3. John Palmer, born January 29, 1775; married (first) Melita Green, settled near Burlington, Vermont; married (second) Sarah Thurston; he is buried in Mount Ida cemetery, Troy.
  4. Ebenezer (Eben), a leading business man of Troy.
  5. Jane, born April 5, 1779.
  6. William, born March 11, 1781.
  7. Joseph, born February 2, 1784.
  8. Japheth, born November 18, 1785.
  9. Seth, of further mention.
  10. Sarah, born September 17, 1788.
  11. Howard, born February 18, 1791.
  12. Nancy, born November 16, 1792.

(VI) Seth, ninth child of Noah (3) and Mary (Palmer) Wiswall, was born in Westminster, Massachusetts, May 10, 1787, died in Albany, New York, about 1834. He grew up on the homestead farm and was educated in the town schools. After arriving at mature years he removed to New York state, settling in Albany county. He there purchased a farm overlooking the Hudson which he cultivated for several years, later selling it to his brother Eben (or Ebenezer) who had become heavily interested in ferry and real estate enterprises. Seth, after disposing of his farm (now a part of the corporate limits of West Troy) settled in Albany where he died. He was a man of energy and enterprise, and bore a high reputation in his community. He married, about 1814, Nancy Pendleton, who died in Albany in 1847, a descendant of the Pendleton family of Rhode Island, one of a large family of daughters (eleven) and one son, William Pendleton. Children of Seth Wiswall:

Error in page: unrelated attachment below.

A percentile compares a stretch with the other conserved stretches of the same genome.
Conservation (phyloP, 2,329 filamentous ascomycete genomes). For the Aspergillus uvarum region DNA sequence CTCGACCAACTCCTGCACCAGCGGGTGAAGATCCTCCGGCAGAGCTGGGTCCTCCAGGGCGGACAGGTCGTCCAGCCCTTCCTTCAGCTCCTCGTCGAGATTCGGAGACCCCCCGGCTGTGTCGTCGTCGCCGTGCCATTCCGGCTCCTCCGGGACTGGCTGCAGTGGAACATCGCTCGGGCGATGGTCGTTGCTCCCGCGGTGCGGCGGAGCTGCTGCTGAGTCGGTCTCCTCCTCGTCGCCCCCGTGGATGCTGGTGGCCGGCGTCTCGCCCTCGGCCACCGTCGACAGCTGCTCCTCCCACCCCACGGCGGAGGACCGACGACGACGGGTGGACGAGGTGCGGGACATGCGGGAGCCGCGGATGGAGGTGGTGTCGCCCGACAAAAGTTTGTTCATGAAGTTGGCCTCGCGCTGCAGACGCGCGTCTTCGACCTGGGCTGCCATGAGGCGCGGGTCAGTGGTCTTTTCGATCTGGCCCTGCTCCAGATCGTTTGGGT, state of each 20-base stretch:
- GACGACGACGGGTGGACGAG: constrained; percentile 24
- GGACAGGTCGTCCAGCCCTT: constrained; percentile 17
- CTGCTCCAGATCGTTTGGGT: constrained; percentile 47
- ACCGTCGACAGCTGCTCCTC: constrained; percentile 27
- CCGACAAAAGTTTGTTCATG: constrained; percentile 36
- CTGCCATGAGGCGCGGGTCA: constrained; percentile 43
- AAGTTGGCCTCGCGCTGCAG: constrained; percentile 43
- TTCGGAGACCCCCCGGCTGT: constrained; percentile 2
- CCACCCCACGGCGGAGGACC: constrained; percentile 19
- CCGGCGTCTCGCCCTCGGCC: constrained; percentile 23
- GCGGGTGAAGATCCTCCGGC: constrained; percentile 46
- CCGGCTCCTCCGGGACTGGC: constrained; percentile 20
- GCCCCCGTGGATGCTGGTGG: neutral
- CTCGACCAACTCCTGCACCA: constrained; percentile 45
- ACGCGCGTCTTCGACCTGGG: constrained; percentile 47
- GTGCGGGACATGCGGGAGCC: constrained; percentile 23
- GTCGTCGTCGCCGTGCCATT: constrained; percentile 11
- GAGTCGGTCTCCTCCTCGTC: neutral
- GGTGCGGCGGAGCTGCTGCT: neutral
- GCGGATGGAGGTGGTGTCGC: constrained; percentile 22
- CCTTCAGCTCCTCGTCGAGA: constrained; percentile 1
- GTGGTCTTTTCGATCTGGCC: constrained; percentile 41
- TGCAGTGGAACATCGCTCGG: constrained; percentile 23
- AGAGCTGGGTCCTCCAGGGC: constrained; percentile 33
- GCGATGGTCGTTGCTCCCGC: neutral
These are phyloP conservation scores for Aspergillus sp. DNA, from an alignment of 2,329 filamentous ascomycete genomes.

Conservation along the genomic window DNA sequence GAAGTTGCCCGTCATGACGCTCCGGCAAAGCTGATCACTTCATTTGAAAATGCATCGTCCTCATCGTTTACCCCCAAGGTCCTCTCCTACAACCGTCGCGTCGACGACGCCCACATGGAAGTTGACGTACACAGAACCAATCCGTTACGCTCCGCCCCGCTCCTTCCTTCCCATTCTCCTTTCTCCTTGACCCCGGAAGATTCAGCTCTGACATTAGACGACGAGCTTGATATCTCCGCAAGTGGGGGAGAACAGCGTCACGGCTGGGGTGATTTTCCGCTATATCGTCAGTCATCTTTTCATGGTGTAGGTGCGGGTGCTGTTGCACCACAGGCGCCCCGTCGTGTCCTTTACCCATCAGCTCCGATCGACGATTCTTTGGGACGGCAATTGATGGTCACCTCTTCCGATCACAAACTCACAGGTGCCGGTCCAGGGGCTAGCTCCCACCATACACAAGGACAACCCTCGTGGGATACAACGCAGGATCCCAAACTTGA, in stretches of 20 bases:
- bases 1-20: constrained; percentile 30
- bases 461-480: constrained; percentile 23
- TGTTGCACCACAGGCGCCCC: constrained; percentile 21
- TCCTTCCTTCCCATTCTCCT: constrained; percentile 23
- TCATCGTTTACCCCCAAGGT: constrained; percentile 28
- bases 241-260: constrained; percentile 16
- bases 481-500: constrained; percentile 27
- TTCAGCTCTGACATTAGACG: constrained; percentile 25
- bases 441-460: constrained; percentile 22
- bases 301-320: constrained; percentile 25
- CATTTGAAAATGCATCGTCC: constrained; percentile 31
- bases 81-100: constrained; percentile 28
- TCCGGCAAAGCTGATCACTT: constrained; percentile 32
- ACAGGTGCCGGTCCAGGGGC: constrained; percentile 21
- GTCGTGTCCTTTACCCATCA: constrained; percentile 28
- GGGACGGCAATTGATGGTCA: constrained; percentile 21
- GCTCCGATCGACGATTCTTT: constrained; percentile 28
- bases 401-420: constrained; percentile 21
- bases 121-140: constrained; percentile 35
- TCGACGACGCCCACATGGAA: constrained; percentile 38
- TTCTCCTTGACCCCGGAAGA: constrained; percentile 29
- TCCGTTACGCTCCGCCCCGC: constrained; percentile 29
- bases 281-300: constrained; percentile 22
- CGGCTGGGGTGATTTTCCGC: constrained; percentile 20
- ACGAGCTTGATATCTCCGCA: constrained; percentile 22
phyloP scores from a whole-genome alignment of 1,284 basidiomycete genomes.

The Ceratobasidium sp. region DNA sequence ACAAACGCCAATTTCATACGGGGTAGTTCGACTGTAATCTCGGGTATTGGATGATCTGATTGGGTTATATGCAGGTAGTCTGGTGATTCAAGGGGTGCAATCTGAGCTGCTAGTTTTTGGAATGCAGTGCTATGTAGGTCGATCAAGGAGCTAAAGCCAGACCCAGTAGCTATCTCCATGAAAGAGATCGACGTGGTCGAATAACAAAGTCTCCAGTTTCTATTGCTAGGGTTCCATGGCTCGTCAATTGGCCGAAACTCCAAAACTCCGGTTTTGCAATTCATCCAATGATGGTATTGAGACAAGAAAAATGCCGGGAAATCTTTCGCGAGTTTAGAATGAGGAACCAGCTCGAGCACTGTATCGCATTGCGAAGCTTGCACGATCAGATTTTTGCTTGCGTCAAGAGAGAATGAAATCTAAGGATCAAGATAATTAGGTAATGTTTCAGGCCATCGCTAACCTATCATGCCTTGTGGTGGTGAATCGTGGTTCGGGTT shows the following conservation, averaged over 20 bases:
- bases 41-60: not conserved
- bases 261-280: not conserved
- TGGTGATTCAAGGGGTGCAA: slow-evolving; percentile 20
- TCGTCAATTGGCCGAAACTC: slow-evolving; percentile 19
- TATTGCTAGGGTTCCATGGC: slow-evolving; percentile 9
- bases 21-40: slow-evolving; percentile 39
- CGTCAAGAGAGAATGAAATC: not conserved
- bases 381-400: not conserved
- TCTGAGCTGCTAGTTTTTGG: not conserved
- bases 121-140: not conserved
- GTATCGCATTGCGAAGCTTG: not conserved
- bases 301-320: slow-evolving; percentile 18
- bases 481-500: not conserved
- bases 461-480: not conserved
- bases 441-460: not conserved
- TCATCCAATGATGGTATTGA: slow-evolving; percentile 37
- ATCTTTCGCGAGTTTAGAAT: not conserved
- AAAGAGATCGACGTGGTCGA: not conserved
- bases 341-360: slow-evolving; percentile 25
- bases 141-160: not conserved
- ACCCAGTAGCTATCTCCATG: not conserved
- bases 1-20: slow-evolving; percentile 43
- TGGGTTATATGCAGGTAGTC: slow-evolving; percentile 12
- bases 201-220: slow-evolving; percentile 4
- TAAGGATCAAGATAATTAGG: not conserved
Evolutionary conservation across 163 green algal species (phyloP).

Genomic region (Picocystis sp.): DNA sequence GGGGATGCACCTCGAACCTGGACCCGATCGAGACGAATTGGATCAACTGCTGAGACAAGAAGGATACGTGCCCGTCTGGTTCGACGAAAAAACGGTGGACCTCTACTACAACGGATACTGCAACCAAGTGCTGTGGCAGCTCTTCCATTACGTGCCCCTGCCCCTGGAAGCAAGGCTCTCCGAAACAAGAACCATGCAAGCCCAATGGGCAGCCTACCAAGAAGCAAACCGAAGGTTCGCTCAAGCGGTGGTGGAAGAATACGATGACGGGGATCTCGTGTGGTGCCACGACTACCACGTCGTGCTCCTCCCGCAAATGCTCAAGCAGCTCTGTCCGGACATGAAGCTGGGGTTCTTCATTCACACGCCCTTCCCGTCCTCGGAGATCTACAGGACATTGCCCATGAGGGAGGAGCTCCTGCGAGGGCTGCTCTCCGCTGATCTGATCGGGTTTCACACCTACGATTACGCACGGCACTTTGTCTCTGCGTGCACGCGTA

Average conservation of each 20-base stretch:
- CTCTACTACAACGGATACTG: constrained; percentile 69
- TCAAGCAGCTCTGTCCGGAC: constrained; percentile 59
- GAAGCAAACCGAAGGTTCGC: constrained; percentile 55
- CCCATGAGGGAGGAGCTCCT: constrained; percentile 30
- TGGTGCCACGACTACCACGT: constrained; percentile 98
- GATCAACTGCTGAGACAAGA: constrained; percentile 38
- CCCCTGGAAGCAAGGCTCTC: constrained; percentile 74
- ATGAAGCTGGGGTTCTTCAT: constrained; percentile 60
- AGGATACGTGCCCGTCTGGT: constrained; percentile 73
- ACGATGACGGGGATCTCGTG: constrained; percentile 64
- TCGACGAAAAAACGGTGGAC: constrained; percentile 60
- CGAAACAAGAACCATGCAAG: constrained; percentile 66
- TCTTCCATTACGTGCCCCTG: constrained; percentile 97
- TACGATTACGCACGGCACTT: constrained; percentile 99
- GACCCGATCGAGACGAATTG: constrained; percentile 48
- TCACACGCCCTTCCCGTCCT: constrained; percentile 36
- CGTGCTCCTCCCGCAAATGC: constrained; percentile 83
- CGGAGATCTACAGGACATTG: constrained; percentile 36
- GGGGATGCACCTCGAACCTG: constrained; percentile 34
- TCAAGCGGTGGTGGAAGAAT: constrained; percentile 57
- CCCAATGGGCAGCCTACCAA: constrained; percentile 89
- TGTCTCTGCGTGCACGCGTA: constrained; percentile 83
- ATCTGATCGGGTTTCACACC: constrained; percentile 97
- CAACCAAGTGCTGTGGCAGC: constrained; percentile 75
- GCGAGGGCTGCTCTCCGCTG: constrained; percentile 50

1. Mary, born about 1815, died 1845, unmarried.
  2. Martha Nancy, born October 26, 1817, see forward.
  3. Two sons, died in infancy.
  4. Angelica Schuyler, born March, 1823; married Thomas Barber.
  5. Elizabeth, twin of Angelica S., died in infancy.